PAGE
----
I wouldn’t bore you about what minimalism means, I bet everyone here gets the main idea. Less is more, and more often than not, less is better.
So what does this have to do with your blog?
You don’t really need to be a believer of minimalism to try out these practices. But don’t let that stop you though from harnessing the power that lies beyond it’s “less is more” motto.
What you’ll find here is, in fact, a practical guide to blog enhancement. And here they are:
Rule #1 – Simplicity
How often have you craved (and succumbed) to add in a new sidebar, footer column, sparkly button, social media widget or whatever kind of new counter there is?
Right, I know there have been lots of those moments.
The core idea of minimalism is simplicity, and there’s a very good reason for that.
Back in the post World War II era (and yes, I’ve researched), the trend was to produce more and more complex forms of art and buildings. It came to a point where an artisan movement stood up to the growing complexity and said ‘No. Let us go back to basics.’
If you observe your own personal trend as a blogger, the longer you’ve been one, the more you want to build up and create a complex atmosphere at your site (perhaps because you think it will better reflect your own growth).
Why is this necessarily bad?
Because what you’re doing isn’t good for your blog.
First, all the clutter makes your loading a pain for everyone, and most of all, it dilutes the attention of your readers.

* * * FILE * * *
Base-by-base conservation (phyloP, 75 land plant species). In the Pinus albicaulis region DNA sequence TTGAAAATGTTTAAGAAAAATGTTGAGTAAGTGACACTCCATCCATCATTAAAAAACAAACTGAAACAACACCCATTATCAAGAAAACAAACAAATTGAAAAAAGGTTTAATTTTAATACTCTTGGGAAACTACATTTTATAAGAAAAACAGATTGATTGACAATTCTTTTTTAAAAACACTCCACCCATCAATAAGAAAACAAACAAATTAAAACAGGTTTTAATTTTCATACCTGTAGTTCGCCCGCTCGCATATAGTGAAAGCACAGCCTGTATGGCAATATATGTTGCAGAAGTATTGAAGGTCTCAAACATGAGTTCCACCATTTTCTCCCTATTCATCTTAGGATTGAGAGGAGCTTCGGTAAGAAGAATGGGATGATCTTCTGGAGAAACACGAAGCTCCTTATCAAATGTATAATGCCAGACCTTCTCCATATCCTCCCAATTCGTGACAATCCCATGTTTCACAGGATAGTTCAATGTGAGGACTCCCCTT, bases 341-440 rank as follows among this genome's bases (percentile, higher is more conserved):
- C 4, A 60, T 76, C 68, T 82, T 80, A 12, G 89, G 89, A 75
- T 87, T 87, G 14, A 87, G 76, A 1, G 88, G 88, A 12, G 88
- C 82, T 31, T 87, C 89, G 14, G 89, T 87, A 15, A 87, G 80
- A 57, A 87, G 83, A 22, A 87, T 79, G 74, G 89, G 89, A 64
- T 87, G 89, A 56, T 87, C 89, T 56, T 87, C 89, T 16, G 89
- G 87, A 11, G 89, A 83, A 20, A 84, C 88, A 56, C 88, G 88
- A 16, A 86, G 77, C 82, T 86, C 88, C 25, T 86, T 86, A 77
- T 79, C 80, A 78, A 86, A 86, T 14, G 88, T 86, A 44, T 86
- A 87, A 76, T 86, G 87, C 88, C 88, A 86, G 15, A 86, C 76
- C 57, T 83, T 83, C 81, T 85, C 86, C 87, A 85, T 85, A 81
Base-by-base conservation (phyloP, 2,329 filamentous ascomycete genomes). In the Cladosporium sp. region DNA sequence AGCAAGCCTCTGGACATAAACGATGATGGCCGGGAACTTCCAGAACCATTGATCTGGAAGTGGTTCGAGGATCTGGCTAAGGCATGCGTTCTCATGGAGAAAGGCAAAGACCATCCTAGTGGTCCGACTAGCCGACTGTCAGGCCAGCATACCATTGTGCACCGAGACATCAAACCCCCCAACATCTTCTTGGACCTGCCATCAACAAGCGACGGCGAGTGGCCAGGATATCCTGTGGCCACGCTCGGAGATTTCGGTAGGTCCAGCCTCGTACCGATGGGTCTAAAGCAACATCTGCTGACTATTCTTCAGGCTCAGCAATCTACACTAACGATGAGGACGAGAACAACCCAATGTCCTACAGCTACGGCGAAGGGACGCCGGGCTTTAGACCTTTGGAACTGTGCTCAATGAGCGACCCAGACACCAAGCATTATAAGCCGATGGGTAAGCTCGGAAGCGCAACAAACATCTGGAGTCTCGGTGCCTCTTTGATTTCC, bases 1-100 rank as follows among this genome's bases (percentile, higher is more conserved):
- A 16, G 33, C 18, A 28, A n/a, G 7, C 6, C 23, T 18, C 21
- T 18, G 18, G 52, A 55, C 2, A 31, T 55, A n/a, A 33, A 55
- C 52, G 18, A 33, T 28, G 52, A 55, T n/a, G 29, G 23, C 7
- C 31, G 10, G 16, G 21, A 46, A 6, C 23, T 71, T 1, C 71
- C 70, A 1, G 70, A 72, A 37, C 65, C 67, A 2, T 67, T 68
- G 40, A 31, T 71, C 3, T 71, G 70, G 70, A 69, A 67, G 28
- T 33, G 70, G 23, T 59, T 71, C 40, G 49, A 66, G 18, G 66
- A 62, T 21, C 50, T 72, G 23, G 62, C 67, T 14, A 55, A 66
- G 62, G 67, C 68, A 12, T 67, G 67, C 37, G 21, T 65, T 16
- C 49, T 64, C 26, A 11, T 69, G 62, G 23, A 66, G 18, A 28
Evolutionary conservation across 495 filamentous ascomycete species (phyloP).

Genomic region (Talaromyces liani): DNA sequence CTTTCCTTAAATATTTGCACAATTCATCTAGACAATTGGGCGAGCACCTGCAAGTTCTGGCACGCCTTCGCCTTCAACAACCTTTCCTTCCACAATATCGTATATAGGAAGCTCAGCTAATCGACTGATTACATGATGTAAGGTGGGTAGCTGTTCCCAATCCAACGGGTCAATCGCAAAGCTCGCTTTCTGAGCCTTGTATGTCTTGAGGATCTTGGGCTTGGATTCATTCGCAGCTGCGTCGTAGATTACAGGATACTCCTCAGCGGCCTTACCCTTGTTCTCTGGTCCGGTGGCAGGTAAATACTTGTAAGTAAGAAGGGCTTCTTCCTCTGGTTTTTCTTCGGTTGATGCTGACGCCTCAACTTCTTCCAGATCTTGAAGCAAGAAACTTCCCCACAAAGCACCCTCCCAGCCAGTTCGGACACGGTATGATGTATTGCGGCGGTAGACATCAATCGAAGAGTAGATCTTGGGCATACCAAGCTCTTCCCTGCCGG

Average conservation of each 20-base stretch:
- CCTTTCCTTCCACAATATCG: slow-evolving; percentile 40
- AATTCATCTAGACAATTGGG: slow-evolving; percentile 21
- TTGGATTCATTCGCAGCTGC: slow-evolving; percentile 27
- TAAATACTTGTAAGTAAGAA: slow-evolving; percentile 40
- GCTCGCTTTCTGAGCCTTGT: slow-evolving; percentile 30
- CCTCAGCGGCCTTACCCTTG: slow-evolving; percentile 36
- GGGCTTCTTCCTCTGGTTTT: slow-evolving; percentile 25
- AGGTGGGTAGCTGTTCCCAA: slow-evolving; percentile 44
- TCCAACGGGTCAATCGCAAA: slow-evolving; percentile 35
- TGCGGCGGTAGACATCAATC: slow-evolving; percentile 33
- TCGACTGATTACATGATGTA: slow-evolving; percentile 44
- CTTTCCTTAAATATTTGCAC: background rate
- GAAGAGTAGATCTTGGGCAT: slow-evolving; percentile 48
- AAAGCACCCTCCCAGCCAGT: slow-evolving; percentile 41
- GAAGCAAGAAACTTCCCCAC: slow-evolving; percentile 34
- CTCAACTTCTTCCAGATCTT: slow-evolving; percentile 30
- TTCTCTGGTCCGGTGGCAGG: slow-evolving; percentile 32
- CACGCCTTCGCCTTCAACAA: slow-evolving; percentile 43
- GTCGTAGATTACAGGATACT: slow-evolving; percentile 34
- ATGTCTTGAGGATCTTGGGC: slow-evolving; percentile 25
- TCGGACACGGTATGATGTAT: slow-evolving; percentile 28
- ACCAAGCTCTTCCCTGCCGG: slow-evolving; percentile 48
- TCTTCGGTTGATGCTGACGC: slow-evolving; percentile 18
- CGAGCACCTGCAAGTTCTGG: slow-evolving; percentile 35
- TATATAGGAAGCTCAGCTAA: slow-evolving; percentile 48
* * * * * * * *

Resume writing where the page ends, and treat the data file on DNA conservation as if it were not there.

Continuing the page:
Which perfectly connects with our second rule…
Rule #2 – Functionality
Remember, your priority are your readers, and it ALWAYS has to be them.
Every opportunity you get to attract a visitor should be focused on retention (making that reader stay, and even better, making them come back).
How do we achieve this? Here are some pointers:
- Make sure navigation or menu buttons are easily spotted.
- Showcase the best you’ve got. Display popular posts.
- Enhance site speed. Everyone isn’t a fan of long loading time.
- Use appropriate images (sparingly) to attract readers’ eyes.
- Get rid of the clutter/useless sections to give leeway for the important areas.
When in doubt, just repeat the keyword.
For example, on your home page, the function should be to make a reader dig into your content. If you check your traffic stats and see your page view count almost close to your traffic count, then you obviously have a problem there.
Your blog elements should work together to point to content.
That’s why it’s good to do things like featuring your best posts, placing in-text links in your posts (SEO link building value is a plus), and enabling related posts plugins.
Rule #3 – Stripped to Essentials
Okay, so this might be a bit extreme (though actually this is a prerequisite to achieve minimalism).
What this idea suggest is that you have to do away with everything except what you really need (i.e. your content, nav links, a header, and a few other important details).
If you look around Tumblr for example, you’ll see a lot of minimalist themes.
Though if you want a more familiar example, how about heading over to Seth Godin’s blog? See how it’s stripped to it’s bare essentials?
Then again, in professional blogging, maybe it takes a Seth Godin to pull that one off?
Or if you look at it the other way around: maybe having less actually did him A LOT MORE. Seth says so himself right? He disabled comment because he doesn’t want to distract himself with that. And what did that do? It pushed discussion outside of his blog. Hello Twitter, Facebook and inbound links.
All in all: Minimalism isn’t about being in or not. It’s actually a way of doing things better and possibly getting better results. Whether it’s postmodern art, architecture, design, or blogging, the guidelines remain to universal.
After all, you can never go wrong with basics, right?
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